“It’s a $500-million facility that we have set up to support countries that want to shift out of fuel-based energy into renewable energy and providing access to finance at a cheaper rate to be able to make that transition,” Adesina said.
The bank’s biggest investment is the Desert to Power project, which was announced in December at the United Nations’ Climate Conference in Katowice, Poland.
The initiative plans to supply 10 GW of solar energy by 2025 to 250 million people across 11 Sahelian countries.
“That would make it the largest solar zone in the world,” Adesina stated. The bank will work in partnership with various investors to also establish plants on the continent that will manufacture the solar panels for the project.
The AfDB has always stated “a lack of energy remains a significant impediment to Africa’s economic and social development”.
According to AfDB, energy poverty in Africa is estimated to cost the continent 2 to 4 percent GDP annually.
Africa’s climate crisis
The continent is facing climate change impact with rising temperatures and reduced rainfall.
The Sahel, which lies between The Sahara and the Sudanian Savanna, offers a blaze of sunlight with little rain as it is the region where temperatures are rising faster than anywhere else on Earth, according to the Great Green Wall initiative, a project that aims to reverse desertification and land degradation in the area.
Last month, IPS reported that as The Sahara desert continues to expand, it tears apart families, forces migration from rural areas to cities and has contributed to conflict for precious resources of water, land and food.
In July, IPS reported that the parts of Kenya had already warmed to above 1.5˚C — a figure deemed acceptable by global leaders during the 2015 Paris Agreement. But at such high temperatures a study found that over the last four decades livestock some Kenyan counties had decline by almost a quarter because of the temperature increase over time.
During the U.N. Framework Convention on Climate Change in Paris in 2015, all countries committed under the Paris Agreement to “holding the increase in the global average temperature to well below 2°C above pre-industrial levels and pursuing efforts to limit the temperature increase to 1.5°C”.
But last year the U.N.’s Intergovernmental Panel on Climate Change released a special report warning that the world would face the risk of extreme heat, drought, floods and poverty at a temperature rise of 1.5°C.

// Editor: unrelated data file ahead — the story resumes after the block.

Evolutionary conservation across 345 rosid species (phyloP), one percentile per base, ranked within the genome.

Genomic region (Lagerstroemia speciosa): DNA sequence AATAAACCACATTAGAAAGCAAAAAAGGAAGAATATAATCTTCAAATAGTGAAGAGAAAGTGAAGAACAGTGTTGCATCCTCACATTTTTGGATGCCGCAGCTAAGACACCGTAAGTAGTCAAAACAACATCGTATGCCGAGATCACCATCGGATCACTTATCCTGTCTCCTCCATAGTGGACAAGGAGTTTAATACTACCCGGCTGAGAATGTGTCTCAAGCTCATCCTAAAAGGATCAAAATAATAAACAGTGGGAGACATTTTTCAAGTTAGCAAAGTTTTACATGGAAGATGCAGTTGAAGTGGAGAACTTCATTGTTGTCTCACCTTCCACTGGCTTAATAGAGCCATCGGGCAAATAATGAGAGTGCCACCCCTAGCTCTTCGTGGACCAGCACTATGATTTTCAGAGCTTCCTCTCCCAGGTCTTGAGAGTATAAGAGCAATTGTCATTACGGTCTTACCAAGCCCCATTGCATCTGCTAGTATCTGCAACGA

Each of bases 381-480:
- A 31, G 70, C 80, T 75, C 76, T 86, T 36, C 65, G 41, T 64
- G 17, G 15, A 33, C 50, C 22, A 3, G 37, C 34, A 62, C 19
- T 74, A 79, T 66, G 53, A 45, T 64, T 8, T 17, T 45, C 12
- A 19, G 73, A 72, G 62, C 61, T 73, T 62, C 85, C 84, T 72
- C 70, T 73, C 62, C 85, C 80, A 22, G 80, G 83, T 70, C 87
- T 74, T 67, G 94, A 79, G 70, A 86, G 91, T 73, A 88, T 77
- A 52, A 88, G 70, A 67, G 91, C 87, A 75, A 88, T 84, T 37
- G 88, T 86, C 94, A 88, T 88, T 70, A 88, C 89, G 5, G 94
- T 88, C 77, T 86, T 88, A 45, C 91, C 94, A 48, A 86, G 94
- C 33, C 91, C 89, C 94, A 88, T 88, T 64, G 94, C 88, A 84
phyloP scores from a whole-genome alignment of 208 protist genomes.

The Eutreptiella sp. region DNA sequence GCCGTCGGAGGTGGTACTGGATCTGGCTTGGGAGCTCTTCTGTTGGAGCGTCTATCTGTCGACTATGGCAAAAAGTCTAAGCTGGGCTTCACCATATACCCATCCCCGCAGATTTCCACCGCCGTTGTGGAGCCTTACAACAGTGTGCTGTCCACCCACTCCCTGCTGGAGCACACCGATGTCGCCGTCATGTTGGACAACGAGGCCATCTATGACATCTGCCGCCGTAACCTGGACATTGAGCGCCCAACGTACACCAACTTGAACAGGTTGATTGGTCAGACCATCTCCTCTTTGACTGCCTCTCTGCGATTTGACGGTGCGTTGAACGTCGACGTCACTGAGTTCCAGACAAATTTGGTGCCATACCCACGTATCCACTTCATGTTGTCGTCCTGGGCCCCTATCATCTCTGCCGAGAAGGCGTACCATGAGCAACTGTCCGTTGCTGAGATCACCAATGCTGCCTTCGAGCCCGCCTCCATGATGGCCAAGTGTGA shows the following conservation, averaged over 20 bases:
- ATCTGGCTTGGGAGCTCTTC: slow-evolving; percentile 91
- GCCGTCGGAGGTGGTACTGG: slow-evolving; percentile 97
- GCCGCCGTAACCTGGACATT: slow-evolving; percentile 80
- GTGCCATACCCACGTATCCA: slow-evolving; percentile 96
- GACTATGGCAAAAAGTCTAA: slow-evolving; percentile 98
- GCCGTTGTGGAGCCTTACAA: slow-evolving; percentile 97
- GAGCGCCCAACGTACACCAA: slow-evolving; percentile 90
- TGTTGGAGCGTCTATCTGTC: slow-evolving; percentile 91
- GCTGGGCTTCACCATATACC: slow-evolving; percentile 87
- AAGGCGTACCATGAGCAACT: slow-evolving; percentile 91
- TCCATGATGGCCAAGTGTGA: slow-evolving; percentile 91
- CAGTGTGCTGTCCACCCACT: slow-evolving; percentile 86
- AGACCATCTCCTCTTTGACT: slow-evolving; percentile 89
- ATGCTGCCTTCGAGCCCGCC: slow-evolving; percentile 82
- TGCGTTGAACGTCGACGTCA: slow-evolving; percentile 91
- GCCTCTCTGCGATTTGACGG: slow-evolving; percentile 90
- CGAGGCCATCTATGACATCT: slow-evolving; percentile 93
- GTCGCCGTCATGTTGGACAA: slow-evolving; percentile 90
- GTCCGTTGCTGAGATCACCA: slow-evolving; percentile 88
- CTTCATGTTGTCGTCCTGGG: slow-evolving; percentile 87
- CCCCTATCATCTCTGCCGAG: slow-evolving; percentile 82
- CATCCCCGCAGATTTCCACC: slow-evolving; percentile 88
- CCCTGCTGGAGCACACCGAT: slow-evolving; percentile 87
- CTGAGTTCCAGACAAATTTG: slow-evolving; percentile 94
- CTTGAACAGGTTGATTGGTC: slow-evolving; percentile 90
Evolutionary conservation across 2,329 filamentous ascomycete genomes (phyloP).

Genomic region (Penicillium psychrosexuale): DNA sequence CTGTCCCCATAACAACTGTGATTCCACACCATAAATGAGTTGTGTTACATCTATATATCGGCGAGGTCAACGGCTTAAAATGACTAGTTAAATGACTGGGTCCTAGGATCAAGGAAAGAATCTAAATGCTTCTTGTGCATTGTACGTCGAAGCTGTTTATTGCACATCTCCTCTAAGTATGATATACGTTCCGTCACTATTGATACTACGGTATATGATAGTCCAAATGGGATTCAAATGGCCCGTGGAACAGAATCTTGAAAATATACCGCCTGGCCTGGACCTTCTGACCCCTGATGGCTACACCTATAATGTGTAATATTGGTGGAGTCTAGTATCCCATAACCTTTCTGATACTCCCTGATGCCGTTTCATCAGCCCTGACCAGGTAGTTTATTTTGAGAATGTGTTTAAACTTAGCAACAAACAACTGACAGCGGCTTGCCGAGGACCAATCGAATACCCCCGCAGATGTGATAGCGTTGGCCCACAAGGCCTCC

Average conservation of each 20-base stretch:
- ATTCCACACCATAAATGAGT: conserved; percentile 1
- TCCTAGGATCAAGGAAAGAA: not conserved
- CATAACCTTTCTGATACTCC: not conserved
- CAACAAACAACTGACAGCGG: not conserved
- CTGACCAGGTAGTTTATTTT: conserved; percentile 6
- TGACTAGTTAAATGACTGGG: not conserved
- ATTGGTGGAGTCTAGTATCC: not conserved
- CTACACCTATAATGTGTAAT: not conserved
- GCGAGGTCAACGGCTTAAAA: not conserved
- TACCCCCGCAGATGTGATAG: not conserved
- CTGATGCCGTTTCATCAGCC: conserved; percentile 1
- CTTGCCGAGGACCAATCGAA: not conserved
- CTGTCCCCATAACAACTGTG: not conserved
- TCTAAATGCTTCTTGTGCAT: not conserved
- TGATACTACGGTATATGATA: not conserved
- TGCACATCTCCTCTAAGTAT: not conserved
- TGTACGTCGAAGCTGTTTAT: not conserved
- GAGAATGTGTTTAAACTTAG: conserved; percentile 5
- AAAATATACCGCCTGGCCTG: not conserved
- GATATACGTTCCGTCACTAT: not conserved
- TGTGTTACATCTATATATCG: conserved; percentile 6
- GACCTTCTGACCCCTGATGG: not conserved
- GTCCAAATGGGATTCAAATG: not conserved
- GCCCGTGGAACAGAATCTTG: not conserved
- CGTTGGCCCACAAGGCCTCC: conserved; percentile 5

However, the forum showed that there remain a number of investors looking to provide funding for renewables and other development project on the continent.
Siby Diabira, regional head for Southern Africa and the Indian Ocean for PROPARCO, a subsidiary of Agence Française de Développement (AFD) focused on private sector development, told IPS that last year the group did $1.76 billion in investment deals, half of which was in Africa. The AIF was still in its early stages to make a pronouncement on the success of the deals, Diabira said, but “so far so good”.
Diabira said the French development agencies aimed to be 100 percent compliant with the Paris Agreement and hence were investing heavily in renewable energy.
She explained that PROPARCO was involved in “all types of renewable energy from hydro to solar to wind”, adding that there was a need for a mix of both traditional and renewable energy generation.
“I have been attending some of the boardroom [discussions]. It is a quite interesting gathering to have for the second year and to have so many different types of investors and projects that are raising funds for these types of events,” she said.
“We have been present in financing the first few rounds of renewable energy projects in South Africa and our idea is also as a [Development Financial Institution] DFI to be able to contribute to create this market for the commercial banks to come with us on those types of projects,” Diabira said.
Admassu Tadesse, President of the Trade and Development Bank, also pointed out that partnership agreements among the various banks and partners had strengthen their position in deals.
“If you have smart partnerships you can scale up collectively. With the African Development Bank we have signed a risk participation agreement to the tune of $300 million, which will allow us to move speedily into fields and have partners coming into deals alongside us.”
He said they expected to soon sign a deal with the European Investment Bank (EIB) that will again strengthen their position.
EIB vice president Ambroise Fayolle said they were attending this year with great intentions to develop transactions. He said it came on the back of their 2018 record year of investments in the continent, which amounted to some $3.6 billion — more than 50 percent of which was in the private sector. The bank signed 3 partnerships already, he said, none of which would have been possible without the AIF.
And as Adesina stated in a video message at the start of the forum, “Let the deals begin”.